Latinization of Public Parks

arroyoverdeSince I was a child my family celebrated Easter Sunday at Arroyo Verde Park in Ventura, CA. This park is situated between two canyons with hiking trails and playgrounds that keep children busy all day long. Over the years I have witnessed a kind of “Latinization” of Arroyo Verde and other public parks. You can hear Spanish spoken everywhere, buy paletas from paleteros and listen to musical trios playing traditional ranchera songs. This Latinization of parks generated complaints from surrounding neighbors because of the overflow of parking into neighborhood streets. Because of the high demand for tables park goers began setting up camp overnight which irritated city recreation officials who then banned camping overnight and shorten the hours. Now a line of cars begins forming at 4am until the gates open at 6am and then a mass rush of vehicles race to find a table. Others attempt to find one on foot. For example, my brother who has reserved the family table every year, has perfected the art of finding the park tables. He looks for one next to the playground and bathrooms. He arrives at the park in the middle of the night but instead of waiting in line he takes a hike along the trails to stake out a table. Once the gates open and as people begin to dash toward the tables (like they are running a 100 meter yard dash), my brother descends from the bushes with one chair on each hand and sits down on a table. He gets the best table every time!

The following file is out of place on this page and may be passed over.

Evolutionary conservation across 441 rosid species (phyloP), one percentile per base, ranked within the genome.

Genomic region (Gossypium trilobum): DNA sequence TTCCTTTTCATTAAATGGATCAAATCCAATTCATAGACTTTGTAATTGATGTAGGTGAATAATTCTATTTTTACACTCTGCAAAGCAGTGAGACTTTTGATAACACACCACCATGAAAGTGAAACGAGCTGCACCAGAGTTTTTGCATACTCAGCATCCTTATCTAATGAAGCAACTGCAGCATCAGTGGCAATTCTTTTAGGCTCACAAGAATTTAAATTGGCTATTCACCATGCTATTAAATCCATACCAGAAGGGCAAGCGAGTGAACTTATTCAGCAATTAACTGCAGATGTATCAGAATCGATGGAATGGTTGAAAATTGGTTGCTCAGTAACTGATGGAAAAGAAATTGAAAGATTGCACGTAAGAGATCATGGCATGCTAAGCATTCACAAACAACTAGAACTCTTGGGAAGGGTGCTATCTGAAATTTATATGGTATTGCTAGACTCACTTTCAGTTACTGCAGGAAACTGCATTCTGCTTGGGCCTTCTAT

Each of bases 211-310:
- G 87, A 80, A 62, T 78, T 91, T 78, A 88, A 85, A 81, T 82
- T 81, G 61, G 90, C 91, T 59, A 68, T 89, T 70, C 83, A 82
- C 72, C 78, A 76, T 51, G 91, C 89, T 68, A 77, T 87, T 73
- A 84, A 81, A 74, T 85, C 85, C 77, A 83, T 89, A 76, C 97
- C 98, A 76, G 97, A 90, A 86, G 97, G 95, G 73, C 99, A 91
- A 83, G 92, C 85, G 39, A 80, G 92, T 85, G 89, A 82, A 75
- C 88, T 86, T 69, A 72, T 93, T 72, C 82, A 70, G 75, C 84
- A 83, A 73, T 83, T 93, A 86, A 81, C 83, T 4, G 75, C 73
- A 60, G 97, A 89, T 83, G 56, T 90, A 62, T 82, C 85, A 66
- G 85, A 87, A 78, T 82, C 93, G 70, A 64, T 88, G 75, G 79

About josemalamillo

Professor of Chicano/a Studies California State University Channel Islands, Camarillo, CA
This entry was posted in Latino culture, Uncategorized and tagged . Bookmark the permalink.

1 Response to Latinization of Public Parks

  1. profe says:

    20 years ago my parents moved from our barrio to a primarily Asian immigrant community, to a house across the street from a park. For years it seemed it never got used on Easter. Yesterday, it was overflowing with families–all of them Latina–even though the neighborhood is even more Asian immigrant than it was when they moved. It made us smile to see the fruits of the “discovery” of the park even though it’s not situated in an actual Latino community.

    Nice blog and post!

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